Welcome to pyswarming’s documentation!



pyswarming is a research toolkit for Swarm Robotics.



You can install pyswarming from PyPI using pip (Recommended):

pip install pyswarming


pyswarming’s dependencies are: numpy, numdifftools and matplotlib.

Algorithms covered

This library includes the following algorithms to be used in swarm robotics:

  • Leaderless heading consensus: the collective performs heading consensus [1];

  • Inverse power: ajustable attraction and repulsion laws [2];

  • Spring: allows the robots to maintain a desired distance between them [2];

  • Force law: mimics the gravitational force [3];

  • Repulsive force: makes the individuals repulse each other [4];

  • Body force: introduces a body force that considers the radii of the robots [4];

  • Inter robot spacing: allows the robots to maintain a desired distance between them [5];

  • Dissipative: a dissipative force that reduces the “energy” of the robots [5];

  • Leader following: the collective performs heading consensus with a leader [6];

  • Collision avoidance: the robot stays away from neighbors in the vicinity [7];

  • Attraction alignment: the robot becomes attracted and aligned [7];

  • Preferred direction: the robot has a preference to move toward a preset direction [7];

  • Lennard-Jones: allows the formation of lattices [8];

  • Virtual viscosity: a viscous force that reduces the “oscillation” of the robots [8];

  • Modified attraction alignment: the robot becomes attracted and aligned by considering a “social importance” factor [9];

  • Heading consensus: the collective performs heading consensus [10];

  • Perimeter defense: the robots maximize the perimeter covered in an unknown environment [10];

  • Environment exploration: provides spatial coverage [10];

  • Aggregation: makes all the individuals aggregate collectively [11];

  • Alignment: the collective performs heading consensus [11];

  • Geofencing: attract the robots towards area A [11];

  • Repulsion: makes all the individuals repulse collectively [11];

  • Target: the robot goes to an specific target location [11];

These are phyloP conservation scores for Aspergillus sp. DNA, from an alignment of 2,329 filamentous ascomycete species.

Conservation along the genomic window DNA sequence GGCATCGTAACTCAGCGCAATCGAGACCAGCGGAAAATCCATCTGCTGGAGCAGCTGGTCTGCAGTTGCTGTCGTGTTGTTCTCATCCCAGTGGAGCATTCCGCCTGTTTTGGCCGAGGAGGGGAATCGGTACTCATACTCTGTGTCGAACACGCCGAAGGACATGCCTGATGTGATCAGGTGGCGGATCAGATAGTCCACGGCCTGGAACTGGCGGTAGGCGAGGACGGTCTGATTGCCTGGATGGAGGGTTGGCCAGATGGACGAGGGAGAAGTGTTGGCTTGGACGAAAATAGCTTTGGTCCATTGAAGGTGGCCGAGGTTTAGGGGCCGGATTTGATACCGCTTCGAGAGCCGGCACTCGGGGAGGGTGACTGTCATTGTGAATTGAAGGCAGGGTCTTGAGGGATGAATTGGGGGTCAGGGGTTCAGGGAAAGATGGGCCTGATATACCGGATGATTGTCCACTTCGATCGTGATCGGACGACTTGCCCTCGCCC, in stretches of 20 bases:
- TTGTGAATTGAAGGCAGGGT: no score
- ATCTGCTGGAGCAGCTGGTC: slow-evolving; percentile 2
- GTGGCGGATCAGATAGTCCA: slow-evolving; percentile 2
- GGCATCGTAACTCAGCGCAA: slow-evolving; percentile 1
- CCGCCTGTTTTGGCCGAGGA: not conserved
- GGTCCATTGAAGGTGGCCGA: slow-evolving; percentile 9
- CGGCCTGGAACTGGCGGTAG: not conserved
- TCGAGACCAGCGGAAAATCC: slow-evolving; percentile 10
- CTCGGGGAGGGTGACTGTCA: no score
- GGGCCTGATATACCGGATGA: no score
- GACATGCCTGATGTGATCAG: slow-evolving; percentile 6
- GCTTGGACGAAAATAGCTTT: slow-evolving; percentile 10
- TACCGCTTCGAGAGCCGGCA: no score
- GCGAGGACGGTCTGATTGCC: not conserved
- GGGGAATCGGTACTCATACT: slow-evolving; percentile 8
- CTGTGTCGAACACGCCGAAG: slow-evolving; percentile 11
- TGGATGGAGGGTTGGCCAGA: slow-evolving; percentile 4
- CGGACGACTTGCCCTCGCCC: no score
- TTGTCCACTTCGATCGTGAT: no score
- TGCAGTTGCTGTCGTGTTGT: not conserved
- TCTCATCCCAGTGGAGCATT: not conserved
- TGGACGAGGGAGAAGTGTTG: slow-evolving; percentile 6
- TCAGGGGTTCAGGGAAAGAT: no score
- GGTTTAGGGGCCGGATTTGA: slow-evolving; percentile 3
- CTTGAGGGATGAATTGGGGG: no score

• Area coverage: using the Geofencing and Repulsion algorithms [11];

  • Collective navigation: using the Target and Repulsion algorithms [11];

  • Flocking: using the Aggregation, Repulsion and Alignment algorithms [11];


Examples using pyswarming.swarm

Repulsion (low-code)

For this example we will use a low-code approach, i.e., pyswarming.swarm, for details, see the examples or the notebooks folder.

# importing the swarm creator
import pyswarming.swarm as ps

# creating the swarm
my_swarm = ps.Swarm(n = 10, # number of robots
                    linear_speed = 0.5, # linear speed of each robot
                    dT = 1.0, # sampling time
                    deployment_point_limits = [[0.0, 0.0, 0.0], [5.0, 5.0, 0.0]], # lower and upper limits for the position deployment
                    deployment_orientation_limits = [[0.0, 0.0, 0.0], [0.0, 0.0, 2*3.1415]], # lower and upper limits for the orientation deployment
                    distribution_type =  'uniform', # type of distribution used to deploy the robots
                    plot_limits = [[-50.0, 50.0], [-50.0, 50.0]], # plot limits x_lim, y_lim
                    behaviors = ['repulsion']) # list of behaviors

Respulsion (without low-code)

Considering a swarm of robots, they can show different behaviors by using pyswarming, for details, see the examples or the notebooks folder.

# importing pyswarming behaviors
import pyswarming.behaviors as pb

# importing numpy to work with arrays
import numpy as np

# importing matplotlib to plot the animation
import matplotlib.pyplot as plt
import matplotlib.animation as animation

# importing functools.partial to use in the animation
from functools import partial

# define each robot (x, y, z) position
robot_poses = np.asarray([[1., 1., 0.],
                        [-1., 1., 0.],
                        [1., -1., 0.],
                        [-1., -1., 0.]])

# set the robot linear velocity
robot_speed = 0.025

# First set up the figure, the axis, and the plot element we want to animate
fig, ax = plt.subplots()

ax.set_title('Repulsion behavior')

robot1, = ax.plot([], [], marker='o', lw=0)
robot2, = ax.plot([], [], marker='o', lw=0)
robot3, = ax.plot([], [], marker='o', lw=0)
robot4, = ax.plot([], [], marker='o', lw=0)

# initialization function: plot the background of each frame
def init():
   robot1.set_data([], [])
   robot2.set_data([], [])
   robot3.set_data([], [])
   robot4.set_data([], [])
   return (robot1,robot2,robot3,robot4,)

# animation function. This is called sequentially
def animate(i, robot_poses):
   for r_ind in range(len(robot_poses)):
      r_i = robot_poses[r_ind]
      r_j = np.delete(robot_poses, np.array([r_ind]), axis=0)
      robot_poses[r_ind] += robot_speed*pb.repulsion(r_i, r_j, 5.0)
   robot1.set_data(robot_poses[0][0], robot_poses[0][1])
   robot2.set_data(robot_poses[1][0], robot_poses[1][1])
   robot3.set_data(robot_poses[2][0], robot_poses[2][1])
   robot4.set_data(robot_poses[3][0], robot_poses[3][1])
   return (robot1,robot2,robot3,robot4,)

# call the animator. blit=True means only re-draw the parts that
# have changed.
anim = animation.FuncAnimation(fig, partial(animate, robot_poses=robot_poses), init_func=init,
                              frames=480, interval=1, blit=True)